Rebecca Pates
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Julia Leser
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Affective politics
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Chapter 5 returns to the politics of fear that is central in understanding the rise of the far right and its focus on wolf politics in Eastern Germany. Against reasonable fearful predictions of how widespread and humiliating underemployment, systemic poverty, terrible pensions, demographic change and empty villages, Western hegemony and Eastern subjugation, identity and history loss, even Western colonialism affect voting behaviours, we find that empirically ascertained fears focus on what are in fact negligible changes: a few new migrants here, a wolf there. This is why an analysis of the politics of fear is interesting: affective politics uses fear to mobilise, and people bask in the resonance this seems to bring. Fear, then, of either wolves or migrants, has a function, and it is this functionality of fear that we address in this chapter in order to explain, in an accessible way, the question of the rise of the right. We show what part the discussion of the wolves plays in this development, and how a politics of fear serves the aims of the AfD, not by manipulating or taking up sentiments already existing in the population but by a theatre of resistance in which ‘feeling rules’ (a term coined by Arlie R. Hochschild) are coming to be contested. Thus, on the one hand, conditioned by imagined realities, the core of the wolf problem is a composition of fear and outrage.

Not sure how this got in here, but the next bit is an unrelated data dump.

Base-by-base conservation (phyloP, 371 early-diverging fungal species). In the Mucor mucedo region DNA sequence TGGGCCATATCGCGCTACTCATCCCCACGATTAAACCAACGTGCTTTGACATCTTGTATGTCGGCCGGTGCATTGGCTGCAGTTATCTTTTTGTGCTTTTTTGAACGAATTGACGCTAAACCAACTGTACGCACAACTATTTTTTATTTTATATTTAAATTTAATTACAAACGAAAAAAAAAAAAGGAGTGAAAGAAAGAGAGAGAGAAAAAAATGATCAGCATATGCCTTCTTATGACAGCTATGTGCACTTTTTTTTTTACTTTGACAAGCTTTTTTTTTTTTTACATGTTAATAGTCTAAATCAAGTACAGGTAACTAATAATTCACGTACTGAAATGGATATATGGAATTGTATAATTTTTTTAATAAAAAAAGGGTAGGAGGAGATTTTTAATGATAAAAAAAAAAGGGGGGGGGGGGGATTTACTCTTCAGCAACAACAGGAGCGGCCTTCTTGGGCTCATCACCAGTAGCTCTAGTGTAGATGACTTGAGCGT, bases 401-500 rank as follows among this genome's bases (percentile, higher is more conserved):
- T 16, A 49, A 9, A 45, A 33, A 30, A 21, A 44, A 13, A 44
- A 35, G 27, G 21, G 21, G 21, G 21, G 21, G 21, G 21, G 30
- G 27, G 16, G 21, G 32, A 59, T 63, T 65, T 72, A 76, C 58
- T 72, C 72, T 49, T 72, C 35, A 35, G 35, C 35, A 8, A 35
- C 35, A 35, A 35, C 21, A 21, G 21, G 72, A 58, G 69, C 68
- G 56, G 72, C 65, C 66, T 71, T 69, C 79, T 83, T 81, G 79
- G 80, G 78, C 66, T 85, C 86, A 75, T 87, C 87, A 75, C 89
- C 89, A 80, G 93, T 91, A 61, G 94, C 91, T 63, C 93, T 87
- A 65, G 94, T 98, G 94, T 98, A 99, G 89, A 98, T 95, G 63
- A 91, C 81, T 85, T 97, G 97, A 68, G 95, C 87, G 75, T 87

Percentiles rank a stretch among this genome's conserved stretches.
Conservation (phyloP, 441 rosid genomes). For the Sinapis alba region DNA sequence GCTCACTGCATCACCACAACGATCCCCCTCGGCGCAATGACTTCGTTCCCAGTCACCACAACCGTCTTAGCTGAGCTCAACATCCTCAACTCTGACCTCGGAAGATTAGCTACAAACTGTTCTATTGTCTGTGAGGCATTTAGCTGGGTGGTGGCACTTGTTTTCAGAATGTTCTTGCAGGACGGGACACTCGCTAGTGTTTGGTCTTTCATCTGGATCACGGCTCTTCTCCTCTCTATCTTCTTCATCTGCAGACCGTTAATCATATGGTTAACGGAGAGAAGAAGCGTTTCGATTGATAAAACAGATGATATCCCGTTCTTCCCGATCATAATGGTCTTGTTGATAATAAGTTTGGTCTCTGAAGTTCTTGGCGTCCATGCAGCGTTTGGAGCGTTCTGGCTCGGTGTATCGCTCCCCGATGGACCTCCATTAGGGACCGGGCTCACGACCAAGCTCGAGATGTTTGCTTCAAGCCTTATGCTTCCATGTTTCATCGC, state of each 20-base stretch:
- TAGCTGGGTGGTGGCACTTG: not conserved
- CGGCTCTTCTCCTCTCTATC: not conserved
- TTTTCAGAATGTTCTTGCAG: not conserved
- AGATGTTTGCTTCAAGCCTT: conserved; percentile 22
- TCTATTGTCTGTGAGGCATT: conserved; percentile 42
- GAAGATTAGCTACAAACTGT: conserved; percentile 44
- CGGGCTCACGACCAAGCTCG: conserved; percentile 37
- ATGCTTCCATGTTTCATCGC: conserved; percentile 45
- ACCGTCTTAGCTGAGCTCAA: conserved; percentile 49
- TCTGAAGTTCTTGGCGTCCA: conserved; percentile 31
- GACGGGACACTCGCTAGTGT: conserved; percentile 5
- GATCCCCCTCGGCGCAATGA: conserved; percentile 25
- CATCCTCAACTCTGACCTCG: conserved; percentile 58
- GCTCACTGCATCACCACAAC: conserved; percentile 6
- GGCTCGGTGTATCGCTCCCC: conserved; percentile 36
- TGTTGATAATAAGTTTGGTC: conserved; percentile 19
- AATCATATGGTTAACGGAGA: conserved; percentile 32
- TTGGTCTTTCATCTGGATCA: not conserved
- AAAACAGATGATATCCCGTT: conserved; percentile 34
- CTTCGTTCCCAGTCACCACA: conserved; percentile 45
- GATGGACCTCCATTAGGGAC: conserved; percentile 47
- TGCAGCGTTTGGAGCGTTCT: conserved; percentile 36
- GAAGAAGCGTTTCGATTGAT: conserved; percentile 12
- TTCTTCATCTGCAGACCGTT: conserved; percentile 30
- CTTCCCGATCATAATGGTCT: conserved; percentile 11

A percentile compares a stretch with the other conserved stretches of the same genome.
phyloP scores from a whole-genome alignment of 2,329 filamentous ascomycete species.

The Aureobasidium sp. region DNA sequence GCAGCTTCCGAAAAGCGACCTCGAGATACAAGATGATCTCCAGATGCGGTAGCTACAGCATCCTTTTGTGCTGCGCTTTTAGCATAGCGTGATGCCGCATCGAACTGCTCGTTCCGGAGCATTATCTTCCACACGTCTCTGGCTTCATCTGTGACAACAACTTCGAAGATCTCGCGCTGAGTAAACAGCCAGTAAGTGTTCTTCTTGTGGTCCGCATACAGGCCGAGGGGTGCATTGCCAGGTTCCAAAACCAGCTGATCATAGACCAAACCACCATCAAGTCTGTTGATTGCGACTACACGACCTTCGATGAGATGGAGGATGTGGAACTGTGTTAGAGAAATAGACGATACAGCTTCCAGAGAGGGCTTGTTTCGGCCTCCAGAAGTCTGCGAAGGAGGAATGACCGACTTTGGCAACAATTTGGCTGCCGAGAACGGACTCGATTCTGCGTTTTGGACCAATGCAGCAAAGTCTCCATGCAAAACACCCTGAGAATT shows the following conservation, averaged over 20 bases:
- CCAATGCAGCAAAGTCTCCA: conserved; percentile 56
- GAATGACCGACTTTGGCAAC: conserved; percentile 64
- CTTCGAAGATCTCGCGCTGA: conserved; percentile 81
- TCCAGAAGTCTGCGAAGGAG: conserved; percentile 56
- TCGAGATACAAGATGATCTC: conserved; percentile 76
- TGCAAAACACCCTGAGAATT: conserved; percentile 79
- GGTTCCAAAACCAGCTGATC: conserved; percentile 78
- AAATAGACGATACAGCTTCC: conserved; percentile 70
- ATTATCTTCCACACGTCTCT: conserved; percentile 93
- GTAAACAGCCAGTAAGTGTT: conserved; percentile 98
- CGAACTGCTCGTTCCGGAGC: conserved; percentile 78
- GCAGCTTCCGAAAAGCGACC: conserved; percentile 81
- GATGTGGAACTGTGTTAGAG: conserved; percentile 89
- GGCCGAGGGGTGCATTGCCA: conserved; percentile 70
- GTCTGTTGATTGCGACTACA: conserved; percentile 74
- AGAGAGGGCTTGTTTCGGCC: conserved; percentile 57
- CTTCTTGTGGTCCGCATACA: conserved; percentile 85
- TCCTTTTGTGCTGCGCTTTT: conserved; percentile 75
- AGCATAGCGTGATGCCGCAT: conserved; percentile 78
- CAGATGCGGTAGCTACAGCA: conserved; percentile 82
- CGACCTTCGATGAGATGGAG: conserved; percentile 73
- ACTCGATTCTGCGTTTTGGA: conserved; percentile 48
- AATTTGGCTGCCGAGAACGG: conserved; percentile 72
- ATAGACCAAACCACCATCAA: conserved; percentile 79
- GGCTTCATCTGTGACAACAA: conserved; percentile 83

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The wolves are coming back

The politics of fear in Eastern Germany


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